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Ted Smith on bits and jitter (Read 405 times)
Lonely Raven
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Ted Smith on bits and jitter
05/10/18 at 14:23:57

This is a bit deep, and I'll have to re-read it to absorb all of it, but this helps explain how it's not "bits are bits" as many like to say.

From Ted Smith in the PS Audio Forums:

Someone asked the title of this thread “If different sources are sending the same bits to the same receiver via optical, and the track is exactly the same, how could they sound so different?”

So here’s what I wrote. I figured maybe people might like to see some of these issues all tied together in one post.

In comparing the sound quality of two sources that are “identical” we need to control a lot of variables. The differences might be caused by the amount of crap that the sources generate (EMI or conducted noise) when they are playing vs when they aren’t. It might be where the sources are plugged in. It might be that W-Fi or something is being used by one of the sources and the system is sensitive to that RF energy….

Anyway assuming well controlled variables with the environment of the source device there are still a few other uncontrolled variables: Do both units put out the same bitstream over the optical cable? We are presuming that after decoding the signal from the optical cable the receiver gets the same bits, but since more than one bitstream can carry a specific set of bits (e.g. differing preemphasis – should be very apparent), different channel status codes (there are other meta data thing that could conceivably affect the interpretation of the bitstream, tho the 3 different forms of preemphasis would be the most audible in my opinion.) Or perhaps simply different polarity of digital signal (in TOSLink, S/PDIF, and AES3 the polarity of the signal doesn’t contribute any information because everything is encoded using transitions rather than absolute levels.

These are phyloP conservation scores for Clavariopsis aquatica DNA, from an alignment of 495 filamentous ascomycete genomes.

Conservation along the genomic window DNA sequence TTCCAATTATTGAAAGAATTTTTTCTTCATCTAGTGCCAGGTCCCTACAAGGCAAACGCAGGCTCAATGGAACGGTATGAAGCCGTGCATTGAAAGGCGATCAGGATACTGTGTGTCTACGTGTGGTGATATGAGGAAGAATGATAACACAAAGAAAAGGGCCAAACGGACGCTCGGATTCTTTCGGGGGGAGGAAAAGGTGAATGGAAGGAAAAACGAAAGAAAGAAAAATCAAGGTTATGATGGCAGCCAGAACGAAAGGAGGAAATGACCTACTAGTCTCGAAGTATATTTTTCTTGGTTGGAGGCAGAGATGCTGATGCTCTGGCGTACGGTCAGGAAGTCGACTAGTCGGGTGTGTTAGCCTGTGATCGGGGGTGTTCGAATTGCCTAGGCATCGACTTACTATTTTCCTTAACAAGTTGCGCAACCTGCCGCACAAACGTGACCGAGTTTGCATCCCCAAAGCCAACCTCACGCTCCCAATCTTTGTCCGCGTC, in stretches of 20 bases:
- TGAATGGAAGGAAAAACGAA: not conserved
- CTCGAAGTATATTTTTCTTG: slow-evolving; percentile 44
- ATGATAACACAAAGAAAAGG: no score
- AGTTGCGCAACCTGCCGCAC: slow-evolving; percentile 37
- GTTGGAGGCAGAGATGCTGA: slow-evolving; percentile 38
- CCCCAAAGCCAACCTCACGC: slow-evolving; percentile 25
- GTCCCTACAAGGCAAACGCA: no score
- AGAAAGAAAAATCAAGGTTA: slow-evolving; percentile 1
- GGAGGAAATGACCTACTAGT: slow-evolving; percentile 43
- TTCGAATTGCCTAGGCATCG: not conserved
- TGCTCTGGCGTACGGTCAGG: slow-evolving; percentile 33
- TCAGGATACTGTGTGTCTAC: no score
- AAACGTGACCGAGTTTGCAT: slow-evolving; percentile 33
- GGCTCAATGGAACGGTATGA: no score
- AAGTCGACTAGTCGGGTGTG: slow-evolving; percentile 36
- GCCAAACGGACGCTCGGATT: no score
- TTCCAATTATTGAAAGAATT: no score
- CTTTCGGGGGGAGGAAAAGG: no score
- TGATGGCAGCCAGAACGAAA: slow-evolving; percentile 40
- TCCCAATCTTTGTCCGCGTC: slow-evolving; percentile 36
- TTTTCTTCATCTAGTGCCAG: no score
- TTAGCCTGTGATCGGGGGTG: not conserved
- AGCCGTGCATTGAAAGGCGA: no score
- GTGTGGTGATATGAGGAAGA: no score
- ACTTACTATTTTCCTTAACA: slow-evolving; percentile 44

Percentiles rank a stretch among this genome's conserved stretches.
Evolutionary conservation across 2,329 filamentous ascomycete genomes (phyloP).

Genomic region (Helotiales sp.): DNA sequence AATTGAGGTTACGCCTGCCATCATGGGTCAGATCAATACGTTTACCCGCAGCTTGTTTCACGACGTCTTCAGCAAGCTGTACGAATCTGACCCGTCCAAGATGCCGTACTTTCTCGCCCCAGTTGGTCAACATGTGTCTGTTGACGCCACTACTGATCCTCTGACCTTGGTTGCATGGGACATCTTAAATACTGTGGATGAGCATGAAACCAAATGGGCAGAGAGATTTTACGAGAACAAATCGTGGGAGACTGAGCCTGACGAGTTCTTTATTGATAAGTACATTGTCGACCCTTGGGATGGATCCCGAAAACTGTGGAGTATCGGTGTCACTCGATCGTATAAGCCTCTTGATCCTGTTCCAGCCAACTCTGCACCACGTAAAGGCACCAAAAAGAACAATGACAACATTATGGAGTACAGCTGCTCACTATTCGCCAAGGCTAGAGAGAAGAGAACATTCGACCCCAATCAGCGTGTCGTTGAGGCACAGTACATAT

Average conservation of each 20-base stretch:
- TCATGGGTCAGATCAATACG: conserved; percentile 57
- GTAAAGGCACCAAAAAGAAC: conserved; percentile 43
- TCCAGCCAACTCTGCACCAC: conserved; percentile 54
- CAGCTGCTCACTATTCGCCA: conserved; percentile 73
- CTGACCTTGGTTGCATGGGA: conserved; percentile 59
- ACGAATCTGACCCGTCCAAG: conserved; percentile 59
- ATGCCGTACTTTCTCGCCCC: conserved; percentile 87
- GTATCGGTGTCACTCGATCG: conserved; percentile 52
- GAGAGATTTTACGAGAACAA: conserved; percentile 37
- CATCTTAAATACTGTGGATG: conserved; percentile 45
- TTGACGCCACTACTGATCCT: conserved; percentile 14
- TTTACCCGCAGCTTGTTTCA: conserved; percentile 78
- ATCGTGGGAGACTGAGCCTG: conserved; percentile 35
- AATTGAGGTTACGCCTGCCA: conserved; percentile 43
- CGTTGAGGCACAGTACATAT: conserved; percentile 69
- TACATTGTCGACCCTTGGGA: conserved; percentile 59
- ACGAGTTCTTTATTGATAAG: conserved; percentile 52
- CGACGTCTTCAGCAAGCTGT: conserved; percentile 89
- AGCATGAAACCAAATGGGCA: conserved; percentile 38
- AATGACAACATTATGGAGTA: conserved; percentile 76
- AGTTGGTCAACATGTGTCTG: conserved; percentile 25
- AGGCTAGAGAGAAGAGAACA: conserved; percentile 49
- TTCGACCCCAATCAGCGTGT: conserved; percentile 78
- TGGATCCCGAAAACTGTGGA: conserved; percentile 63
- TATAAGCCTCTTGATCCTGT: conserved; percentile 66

Assuming that the bit streams from the two devices are identical about the only thing left is the exact timing of the transitions of the signal lines (jitter.) Any digital audio receiver needs a clock that’s accurately tracking the input clock or they need to “fix things” with ASRC (asynchronous sample rate conversion.) Lets take the second first. ASRC changes the data subtlety to account for the current difference between the edges of the incoming clock vs the local clock. For example if the local clock is faster than the source clock by 1 sample every second then somehow an extra sample needs to be generated. It may seem like the silliest thing to do is replicate one sample, but that may be less intrusive than what most DACs do. ASRC is the process of digitally calculating with high precision what the signal is that’s coming in and then resampling with the local clock. In our example at a forth of a second it would be sampling at a forth of the way between each pair of incoming samples. At half of a second it’s moved to half way between each two samples. At two thirds of a second it sampling two thirds of the way between each pair of samples. The advantage of ASRC is that since the signal is sampled with a local clock technically there’s very little clock jitter for the DAC proper. On the other hand the data’s been changed and ends up encoding the incoming jitter into the output signal in a way that can never be undone downstream. Some people like the sound of ASRC better than the sound that the DAC would produce with the exact incoming bitstream with it’s incoming jitter.